Christine Simmons, community ministries director for The Salvation Army Penticton was awarded the Queen's Diamond Jubilee Medal on Sunday.
Simmons was given the award by Mayor Dan Ashton in front of a crowd of about 100 people at the Salvation Army church service.
Simmons was one of 33 recipients of the award, announced by Food Banks Canada late last year.
The individuals were chosen because of the significant impact they have made in the food banking community.
The medals are bestowed in recognition of the queen's 60th anniversary of her ascension to the throne.
Simmons, who was moved to tears during the ceremony, said she was very honoured to be chosen along with the 32 other recipients.
" I feel I am sharing it with all the wonderful people I've worked with over the years," she said. "To my church family, whose love and support is phenomenal and to those here from our community, I say thank you, and to everyone who made this day special, I say thank you.
I think we are a stop gap for a lot of people who have difficulty making ends meet. People work very hard to support their families, but sometimes the money runs out before the end of the month. So then we step in to help them through the rough patch."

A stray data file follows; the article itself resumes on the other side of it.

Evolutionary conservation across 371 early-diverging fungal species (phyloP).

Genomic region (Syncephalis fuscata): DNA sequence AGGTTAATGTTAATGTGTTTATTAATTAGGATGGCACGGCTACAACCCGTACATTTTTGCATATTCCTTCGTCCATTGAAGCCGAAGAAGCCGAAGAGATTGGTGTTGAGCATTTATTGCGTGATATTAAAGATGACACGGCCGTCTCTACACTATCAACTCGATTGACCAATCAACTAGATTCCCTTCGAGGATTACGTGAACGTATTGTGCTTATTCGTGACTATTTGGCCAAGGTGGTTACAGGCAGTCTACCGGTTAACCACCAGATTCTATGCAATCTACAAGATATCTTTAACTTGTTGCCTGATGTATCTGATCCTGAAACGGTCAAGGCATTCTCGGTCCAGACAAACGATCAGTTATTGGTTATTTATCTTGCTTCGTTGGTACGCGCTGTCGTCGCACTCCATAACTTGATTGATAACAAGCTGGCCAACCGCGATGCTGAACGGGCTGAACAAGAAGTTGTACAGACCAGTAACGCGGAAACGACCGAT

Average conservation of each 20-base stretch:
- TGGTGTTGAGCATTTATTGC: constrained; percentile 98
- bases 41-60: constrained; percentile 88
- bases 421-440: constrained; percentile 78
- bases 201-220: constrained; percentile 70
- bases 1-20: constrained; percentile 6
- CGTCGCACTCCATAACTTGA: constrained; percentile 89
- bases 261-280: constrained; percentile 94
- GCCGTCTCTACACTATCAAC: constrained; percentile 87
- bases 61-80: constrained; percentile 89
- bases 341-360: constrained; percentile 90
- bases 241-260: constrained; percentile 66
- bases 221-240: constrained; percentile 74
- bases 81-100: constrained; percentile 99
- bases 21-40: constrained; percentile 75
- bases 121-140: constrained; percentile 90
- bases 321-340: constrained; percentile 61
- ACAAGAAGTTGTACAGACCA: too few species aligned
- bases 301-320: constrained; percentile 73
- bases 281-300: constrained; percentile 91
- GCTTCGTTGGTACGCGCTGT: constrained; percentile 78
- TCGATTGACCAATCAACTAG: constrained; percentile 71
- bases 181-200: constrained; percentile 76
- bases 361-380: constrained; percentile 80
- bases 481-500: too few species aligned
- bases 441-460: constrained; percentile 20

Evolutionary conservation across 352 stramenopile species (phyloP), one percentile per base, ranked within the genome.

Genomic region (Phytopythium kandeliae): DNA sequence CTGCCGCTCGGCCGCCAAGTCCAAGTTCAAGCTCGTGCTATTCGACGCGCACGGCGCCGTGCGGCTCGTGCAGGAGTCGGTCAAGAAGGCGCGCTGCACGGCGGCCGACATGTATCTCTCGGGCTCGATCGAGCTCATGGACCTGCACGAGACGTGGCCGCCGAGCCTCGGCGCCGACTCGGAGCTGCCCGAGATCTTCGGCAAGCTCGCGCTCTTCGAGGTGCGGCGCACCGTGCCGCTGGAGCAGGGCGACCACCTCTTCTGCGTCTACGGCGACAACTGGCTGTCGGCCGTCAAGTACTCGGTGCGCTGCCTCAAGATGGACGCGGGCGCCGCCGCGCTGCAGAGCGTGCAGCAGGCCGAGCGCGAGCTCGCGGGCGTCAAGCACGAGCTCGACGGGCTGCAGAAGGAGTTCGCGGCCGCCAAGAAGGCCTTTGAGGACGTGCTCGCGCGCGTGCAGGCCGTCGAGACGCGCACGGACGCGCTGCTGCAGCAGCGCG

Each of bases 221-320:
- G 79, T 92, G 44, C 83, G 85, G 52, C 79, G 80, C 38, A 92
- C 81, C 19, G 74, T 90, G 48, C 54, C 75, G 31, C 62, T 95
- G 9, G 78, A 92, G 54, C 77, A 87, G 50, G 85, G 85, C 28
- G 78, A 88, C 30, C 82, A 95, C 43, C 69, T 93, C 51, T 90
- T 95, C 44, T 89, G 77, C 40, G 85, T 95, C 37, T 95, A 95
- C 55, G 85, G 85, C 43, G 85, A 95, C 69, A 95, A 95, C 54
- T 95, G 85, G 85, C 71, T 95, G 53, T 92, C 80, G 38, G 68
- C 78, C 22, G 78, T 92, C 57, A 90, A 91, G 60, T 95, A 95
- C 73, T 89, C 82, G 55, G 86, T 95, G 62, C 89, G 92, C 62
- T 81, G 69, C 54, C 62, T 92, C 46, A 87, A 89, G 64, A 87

Simmons moved to Penticton over a decade ago and building on her experience working with The Salvation Army in Terrace, began to develop the Salvation Army Community Food Bank in Penticton.
At that time the food bank was smaller than it is today.
Today it is a doorway for more than 11,000 Penticton and area individuals, much of that thanks to Simmons' hard work.
Over the years she devoted herself to creating a system of services that provide resource, emergency shelter, referral, support groups, community kitchen and nutrition education and emergency food to the most at risk individuals in the community, according to information provided by the food bank.
"I've known Christine for a long time and this is very well deserved, because she puts her heart and soul into the community," said Ashton.